There are too many professional musicians being produced in the United States. In order to make a living doing what we love in such an environment, the fact of the matter is that we must develop skills that the generations before us have never needed. We need to ways to stand out from the crowd, let people know what we’re about, and show what we have to offer that is unique and compelling. The advent of the digital world has created constant change in how we consume content, and that process will not slow down. In order to stay relevant as individuals plying our craft, we need to know how to reach audiences in a media-rich and evolving world, develop innovative funding models for our musical endeavors, and forge ahead both broadening and changing the paradigm of what it means to be a musician. That means giving a set of tools to our graduates that allow them to innovate, explore, and let the world know what they have to offer. That’s why a basic understanding of business, personal branding, and marketing are necessary.

In this vein, I would like to highlight one school in particular that I’m extremely impressed with at the moment- the University of South Carolina. The students in their program have access to what they call the ‘Spark Lab’, which includes everything I’ve mentioned above and more. In addition to that, their bachelor’s of music degree has a concentration in either Entrepreneurship, Music Technology or Chamber Music built into the major. I don’t know of any other school right now that is doing this. Big high five to them.

 

Get Teaching

During my time at UCLA, one of the experiences I credit with having the most substantive impact on my career today was the Gluck Outreach Program. Because of the generous support of the Max H Gluck Foundation, students were not only given the opportunity to present outreach concerts in student ensembles to places like elderly care homes, but to teach at low-income schools in the Los Angeles Area. While those opportunities are outstanding for those on the receiving end of the philanthropic efforts, the real bonus for the me was the ability to start honing my teaching ability from my freshmen year and to get paid to do so.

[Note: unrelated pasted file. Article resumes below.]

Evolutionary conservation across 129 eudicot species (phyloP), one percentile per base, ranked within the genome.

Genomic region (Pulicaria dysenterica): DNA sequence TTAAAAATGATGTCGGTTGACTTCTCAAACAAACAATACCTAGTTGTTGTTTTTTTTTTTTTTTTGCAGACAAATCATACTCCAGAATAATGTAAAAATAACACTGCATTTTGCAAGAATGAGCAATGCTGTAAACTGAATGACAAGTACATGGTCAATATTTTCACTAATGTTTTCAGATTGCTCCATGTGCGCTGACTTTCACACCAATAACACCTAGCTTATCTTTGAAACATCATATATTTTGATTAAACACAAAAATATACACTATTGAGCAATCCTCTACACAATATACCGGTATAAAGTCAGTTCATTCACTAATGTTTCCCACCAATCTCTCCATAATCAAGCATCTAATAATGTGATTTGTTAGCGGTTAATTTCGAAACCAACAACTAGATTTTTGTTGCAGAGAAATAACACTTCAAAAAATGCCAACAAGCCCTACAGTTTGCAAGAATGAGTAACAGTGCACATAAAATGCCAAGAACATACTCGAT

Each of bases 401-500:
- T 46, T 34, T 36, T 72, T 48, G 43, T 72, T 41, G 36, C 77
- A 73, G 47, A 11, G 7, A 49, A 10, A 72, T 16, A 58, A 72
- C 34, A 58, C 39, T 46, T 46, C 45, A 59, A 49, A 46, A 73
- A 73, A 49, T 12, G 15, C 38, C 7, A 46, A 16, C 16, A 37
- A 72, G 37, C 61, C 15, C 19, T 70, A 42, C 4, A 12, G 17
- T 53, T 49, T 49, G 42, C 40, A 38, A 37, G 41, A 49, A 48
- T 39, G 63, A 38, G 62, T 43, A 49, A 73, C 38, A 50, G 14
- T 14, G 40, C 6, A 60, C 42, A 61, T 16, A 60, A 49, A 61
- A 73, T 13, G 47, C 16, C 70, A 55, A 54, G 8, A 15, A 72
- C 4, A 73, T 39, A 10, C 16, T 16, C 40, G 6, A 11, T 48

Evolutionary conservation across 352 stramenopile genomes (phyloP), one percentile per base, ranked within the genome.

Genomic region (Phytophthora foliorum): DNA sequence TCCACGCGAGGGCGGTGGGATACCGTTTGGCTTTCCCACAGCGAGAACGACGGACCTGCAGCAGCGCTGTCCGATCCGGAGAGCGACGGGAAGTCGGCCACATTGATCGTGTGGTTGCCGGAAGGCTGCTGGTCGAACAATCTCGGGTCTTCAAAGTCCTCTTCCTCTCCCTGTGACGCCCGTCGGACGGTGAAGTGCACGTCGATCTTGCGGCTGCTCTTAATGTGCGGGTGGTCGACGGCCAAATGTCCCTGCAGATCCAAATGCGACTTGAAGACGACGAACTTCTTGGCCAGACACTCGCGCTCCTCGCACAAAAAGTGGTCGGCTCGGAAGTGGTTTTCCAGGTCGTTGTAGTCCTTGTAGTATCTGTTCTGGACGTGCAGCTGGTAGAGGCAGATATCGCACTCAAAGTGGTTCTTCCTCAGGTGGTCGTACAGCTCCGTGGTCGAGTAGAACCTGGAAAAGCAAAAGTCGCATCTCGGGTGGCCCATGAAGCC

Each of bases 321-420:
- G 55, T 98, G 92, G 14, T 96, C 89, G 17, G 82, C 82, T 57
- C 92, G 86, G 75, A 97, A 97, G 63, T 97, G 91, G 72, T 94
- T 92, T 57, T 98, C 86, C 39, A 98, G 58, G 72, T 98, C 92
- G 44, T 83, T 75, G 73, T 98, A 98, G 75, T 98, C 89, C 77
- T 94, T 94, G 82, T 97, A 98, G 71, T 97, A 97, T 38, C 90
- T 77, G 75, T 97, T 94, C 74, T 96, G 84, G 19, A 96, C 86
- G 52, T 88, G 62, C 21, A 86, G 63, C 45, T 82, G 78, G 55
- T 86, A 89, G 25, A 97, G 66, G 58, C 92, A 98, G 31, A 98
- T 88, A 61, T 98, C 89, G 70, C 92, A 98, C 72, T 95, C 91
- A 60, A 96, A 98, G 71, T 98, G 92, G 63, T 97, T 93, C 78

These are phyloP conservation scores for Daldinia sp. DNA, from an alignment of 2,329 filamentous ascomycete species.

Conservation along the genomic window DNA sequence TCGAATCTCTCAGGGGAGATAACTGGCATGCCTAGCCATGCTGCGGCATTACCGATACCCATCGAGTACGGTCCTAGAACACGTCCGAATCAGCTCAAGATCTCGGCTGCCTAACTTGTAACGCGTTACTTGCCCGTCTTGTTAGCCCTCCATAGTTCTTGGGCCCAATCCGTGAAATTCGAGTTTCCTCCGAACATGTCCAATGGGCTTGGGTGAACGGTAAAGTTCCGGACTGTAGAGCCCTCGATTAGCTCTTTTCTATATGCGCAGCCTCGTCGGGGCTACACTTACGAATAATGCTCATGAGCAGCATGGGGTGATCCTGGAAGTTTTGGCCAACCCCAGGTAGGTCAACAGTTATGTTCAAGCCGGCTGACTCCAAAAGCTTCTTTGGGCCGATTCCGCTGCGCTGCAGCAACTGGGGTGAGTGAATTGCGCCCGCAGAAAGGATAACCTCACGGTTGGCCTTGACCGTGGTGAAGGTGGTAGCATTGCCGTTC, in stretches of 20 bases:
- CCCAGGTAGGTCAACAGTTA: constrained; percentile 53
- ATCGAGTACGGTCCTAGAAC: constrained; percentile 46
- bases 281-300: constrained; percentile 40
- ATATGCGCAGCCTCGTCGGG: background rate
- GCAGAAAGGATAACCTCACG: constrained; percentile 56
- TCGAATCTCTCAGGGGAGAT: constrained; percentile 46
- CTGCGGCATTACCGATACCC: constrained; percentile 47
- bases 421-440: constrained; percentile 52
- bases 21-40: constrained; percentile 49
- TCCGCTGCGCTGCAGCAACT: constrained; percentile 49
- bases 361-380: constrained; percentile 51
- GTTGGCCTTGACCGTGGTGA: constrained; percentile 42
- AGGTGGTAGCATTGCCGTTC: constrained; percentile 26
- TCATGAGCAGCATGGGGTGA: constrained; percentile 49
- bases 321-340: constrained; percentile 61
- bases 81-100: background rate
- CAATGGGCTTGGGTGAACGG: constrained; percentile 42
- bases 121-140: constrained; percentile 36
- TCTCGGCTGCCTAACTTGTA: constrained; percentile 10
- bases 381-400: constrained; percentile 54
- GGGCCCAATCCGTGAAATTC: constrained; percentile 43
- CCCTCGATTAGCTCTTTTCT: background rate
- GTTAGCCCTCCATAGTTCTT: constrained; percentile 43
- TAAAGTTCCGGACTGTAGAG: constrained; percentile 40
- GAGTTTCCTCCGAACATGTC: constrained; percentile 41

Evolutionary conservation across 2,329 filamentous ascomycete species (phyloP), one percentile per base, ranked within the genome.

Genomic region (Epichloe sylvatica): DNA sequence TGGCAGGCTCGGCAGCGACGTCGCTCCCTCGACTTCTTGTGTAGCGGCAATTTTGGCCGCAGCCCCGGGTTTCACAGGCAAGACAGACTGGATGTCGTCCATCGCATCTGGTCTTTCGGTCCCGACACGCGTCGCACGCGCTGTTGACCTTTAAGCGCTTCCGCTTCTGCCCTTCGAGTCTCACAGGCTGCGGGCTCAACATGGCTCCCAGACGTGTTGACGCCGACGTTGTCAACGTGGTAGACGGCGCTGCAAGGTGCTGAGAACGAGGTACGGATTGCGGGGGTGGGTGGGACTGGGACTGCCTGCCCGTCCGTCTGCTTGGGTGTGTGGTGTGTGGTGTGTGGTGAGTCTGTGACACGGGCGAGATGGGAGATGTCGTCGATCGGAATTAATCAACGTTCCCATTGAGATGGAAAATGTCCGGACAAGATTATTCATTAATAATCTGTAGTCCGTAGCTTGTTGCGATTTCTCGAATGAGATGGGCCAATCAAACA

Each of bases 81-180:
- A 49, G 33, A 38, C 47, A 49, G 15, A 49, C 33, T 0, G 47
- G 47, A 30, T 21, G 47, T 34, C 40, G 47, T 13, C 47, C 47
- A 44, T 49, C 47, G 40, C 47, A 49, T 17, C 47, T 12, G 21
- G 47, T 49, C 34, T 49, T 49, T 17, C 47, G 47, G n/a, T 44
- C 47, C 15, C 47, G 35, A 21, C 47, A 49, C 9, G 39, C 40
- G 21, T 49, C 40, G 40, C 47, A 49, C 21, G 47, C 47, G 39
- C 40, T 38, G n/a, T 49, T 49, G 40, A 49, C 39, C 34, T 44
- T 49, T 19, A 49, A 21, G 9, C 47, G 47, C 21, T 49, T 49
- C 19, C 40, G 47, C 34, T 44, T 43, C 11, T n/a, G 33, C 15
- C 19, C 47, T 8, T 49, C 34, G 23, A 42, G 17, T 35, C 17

Teaching will almost certainly be a part of a portfolio music career after a student graduates, so it blows my mind that somewhere with a stellar reputation like the Oberlin Conservatory no longer offers Music Education degrees at the BA level, or any way to advance their student’s teaching ability during that degree path. It shows an absolute disregard for what the majority of students will be dealing with as soon as they graduate since that skill is a necessity for the vast majority of performance minded-musicians. Why do we allow graduates to go through a program for four years without at least offering relevant institution-based opportunities, and encouraging them to develop a vital skill to their career?